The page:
There is seemingly a magazine devoted to every niche possible. The subject of astronomy is no different, with more than one astronomy magazine to be found when looking in the right places. Granted, an astronomy magazine may not be found in the magazine section at the local grocery store or Wal-Mart, but most booksellers have at least one magazine devoted to astronomy among the myriad of subjects on the racks.
Perhaps the most popular and well known among magazines devoted to astronomy is the aptly titled, "Astronomy Magazine". Aside from being the most popular astronomy magazine in the world, this publication has also found new life through the internet, with a website as expansive and informational as any self-proclaimed astronomy "freak" could hope for.
Another popular astronomy magazine is "Sky And Telescope". The title evokes similar special-interest magazines such as "Field And Stream" or "Car and Driver". This magazine has also found a new home online, with sections devoted to amateur astronomy, blogs, and photo galleries.
It makes sense that some of the more popular magazines devoted to astronomy would naturally evolve into online communities that end up greater than the initial magazine itself. Space is an ever-changing medium. Stars, planets, and moons are constantly revolving and we must keep up with them. It is only natural that something as freewheeling as space can only be properly documented by something as similarly evolving as the internet. A monthly publication might have been fine a decade or more ago, but today it can hardly do justice to the skies the way an online magazine can.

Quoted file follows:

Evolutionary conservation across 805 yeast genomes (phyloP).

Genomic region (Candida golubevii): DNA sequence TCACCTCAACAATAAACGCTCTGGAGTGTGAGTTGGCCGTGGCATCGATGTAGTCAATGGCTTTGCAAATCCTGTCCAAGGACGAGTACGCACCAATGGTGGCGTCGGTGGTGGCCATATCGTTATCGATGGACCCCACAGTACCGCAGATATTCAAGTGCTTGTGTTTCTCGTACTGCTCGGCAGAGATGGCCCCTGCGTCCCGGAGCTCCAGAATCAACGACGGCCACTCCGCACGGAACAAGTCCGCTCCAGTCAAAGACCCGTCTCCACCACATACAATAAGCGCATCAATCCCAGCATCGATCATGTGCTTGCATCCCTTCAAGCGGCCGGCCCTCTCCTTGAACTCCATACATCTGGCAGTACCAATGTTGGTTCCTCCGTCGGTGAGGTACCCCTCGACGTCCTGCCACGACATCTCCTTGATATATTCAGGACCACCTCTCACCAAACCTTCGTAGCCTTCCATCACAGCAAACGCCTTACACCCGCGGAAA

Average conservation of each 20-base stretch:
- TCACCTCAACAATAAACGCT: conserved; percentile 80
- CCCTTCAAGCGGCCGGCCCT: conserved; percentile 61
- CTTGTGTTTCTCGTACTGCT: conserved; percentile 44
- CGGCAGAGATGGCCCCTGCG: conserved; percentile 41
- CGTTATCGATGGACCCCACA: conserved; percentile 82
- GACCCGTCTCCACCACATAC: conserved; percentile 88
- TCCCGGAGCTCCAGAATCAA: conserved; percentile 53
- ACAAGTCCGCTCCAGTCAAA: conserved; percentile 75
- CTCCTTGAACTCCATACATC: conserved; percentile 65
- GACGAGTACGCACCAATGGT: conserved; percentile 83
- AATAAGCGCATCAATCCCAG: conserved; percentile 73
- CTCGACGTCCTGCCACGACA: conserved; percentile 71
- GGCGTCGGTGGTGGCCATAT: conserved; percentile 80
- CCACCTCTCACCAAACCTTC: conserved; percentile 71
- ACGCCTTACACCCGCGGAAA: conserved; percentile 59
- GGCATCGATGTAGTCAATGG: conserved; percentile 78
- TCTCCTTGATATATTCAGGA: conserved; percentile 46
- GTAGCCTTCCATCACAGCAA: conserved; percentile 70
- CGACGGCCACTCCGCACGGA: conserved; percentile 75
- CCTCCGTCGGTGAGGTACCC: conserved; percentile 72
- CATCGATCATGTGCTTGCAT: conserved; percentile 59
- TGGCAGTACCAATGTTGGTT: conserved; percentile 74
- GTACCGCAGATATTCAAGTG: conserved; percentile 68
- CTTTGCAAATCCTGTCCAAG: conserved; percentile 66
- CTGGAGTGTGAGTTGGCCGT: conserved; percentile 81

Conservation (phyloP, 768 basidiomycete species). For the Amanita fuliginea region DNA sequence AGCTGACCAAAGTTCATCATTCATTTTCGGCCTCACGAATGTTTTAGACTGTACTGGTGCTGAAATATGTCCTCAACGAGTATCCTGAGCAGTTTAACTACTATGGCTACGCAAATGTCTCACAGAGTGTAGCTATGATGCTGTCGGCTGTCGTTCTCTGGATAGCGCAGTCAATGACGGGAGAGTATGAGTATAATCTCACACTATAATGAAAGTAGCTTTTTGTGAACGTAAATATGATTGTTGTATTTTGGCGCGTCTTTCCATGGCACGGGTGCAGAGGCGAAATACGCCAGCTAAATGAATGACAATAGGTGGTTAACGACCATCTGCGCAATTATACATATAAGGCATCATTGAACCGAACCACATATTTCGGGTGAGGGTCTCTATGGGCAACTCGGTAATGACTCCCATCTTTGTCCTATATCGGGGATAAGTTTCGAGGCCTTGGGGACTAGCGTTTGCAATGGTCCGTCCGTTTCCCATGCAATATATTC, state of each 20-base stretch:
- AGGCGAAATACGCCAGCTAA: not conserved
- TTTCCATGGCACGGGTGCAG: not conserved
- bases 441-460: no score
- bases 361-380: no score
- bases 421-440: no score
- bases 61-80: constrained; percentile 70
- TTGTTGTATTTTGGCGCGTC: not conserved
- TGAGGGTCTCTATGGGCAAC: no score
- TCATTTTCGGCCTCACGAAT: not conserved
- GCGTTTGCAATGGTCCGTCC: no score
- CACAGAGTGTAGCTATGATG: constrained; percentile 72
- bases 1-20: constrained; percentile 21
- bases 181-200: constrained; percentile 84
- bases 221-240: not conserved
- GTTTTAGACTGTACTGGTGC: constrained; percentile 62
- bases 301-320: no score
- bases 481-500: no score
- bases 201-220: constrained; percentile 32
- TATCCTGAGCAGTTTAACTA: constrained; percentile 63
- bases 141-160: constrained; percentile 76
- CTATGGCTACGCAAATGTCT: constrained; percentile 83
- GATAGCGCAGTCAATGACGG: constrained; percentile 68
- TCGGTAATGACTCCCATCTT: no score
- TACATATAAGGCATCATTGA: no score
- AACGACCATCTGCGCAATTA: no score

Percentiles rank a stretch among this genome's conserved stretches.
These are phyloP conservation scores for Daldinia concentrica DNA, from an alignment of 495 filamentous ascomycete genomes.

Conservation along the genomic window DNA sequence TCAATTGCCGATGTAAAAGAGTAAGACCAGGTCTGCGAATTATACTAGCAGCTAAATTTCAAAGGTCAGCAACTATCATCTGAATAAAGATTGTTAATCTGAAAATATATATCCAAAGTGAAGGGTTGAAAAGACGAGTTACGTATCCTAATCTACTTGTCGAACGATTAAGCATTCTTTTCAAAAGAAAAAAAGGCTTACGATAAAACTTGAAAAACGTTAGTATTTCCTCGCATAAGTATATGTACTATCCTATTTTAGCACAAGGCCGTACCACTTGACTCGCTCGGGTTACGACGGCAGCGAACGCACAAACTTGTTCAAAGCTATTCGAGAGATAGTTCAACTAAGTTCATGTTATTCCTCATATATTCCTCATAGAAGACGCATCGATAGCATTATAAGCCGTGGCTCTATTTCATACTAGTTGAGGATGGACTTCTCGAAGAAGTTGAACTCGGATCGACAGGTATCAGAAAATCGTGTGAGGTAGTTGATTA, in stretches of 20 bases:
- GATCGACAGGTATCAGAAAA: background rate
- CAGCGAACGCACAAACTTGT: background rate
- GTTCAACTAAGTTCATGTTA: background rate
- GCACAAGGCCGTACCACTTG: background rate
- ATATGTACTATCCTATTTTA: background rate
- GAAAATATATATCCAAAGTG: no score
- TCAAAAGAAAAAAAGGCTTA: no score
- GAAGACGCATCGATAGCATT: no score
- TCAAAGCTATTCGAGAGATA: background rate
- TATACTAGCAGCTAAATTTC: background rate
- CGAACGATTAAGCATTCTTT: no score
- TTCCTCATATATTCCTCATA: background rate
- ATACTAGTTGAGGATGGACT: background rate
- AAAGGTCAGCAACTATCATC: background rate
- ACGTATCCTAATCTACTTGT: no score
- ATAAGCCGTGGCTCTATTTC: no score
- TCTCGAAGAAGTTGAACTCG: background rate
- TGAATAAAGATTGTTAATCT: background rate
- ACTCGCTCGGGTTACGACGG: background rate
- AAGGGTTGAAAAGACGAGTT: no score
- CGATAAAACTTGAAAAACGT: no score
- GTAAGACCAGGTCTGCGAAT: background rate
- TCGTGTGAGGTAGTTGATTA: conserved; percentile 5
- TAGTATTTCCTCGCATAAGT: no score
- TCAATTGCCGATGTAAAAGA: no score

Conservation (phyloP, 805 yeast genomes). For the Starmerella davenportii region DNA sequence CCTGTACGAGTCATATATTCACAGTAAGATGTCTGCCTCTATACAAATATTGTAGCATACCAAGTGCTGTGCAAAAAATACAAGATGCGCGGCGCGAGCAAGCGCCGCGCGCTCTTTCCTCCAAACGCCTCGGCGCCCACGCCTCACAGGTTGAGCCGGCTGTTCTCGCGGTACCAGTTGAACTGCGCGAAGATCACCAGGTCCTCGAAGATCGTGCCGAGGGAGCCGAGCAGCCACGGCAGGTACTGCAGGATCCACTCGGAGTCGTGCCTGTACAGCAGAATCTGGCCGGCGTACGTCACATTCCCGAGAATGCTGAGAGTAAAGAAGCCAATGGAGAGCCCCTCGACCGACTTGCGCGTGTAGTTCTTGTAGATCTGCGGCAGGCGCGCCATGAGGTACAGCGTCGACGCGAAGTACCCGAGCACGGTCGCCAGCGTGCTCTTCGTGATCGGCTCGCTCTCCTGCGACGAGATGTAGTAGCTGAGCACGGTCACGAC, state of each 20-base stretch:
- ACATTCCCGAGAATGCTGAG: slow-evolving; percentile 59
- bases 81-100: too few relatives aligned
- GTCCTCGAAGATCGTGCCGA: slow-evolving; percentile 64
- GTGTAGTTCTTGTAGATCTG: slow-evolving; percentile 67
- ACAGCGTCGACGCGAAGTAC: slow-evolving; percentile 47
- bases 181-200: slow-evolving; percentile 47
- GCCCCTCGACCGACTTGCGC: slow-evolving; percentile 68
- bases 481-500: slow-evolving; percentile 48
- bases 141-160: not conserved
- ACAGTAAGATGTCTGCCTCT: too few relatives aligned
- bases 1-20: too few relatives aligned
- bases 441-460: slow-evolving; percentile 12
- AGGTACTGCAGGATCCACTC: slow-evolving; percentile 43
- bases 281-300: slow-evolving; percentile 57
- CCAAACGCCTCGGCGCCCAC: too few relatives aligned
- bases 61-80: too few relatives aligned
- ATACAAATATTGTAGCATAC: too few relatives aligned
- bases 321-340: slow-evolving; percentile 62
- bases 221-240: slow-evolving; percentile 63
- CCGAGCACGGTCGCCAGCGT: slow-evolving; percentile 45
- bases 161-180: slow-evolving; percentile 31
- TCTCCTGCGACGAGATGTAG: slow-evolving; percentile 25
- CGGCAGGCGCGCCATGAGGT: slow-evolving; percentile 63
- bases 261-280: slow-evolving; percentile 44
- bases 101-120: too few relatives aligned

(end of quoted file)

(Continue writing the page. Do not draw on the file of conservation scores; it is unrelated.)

This isn't to say that an astronomy magazine or book is inferior to the internet when it comes to gazing at the stars. The stars and constellations themselves are eons old, and there is much to be learned about them in any book devoted to the subject. In some ways, a book or magazine may be more helpful and useful than a website when it comes to observing celestial bodies. A stargazer can bring a small booklet of constellations or planets out into the field with him. He can observe stars and refer to them in real time with a handy book. In order to do the same thing with an online magazine, one would either need a laptop, which may not have the battery life necessary to sustain a night of gazing at the stars, or a rather extensive amount of extension cord. Clearly, there is room for both online and tangible magazines to coexist in the world of astronomy.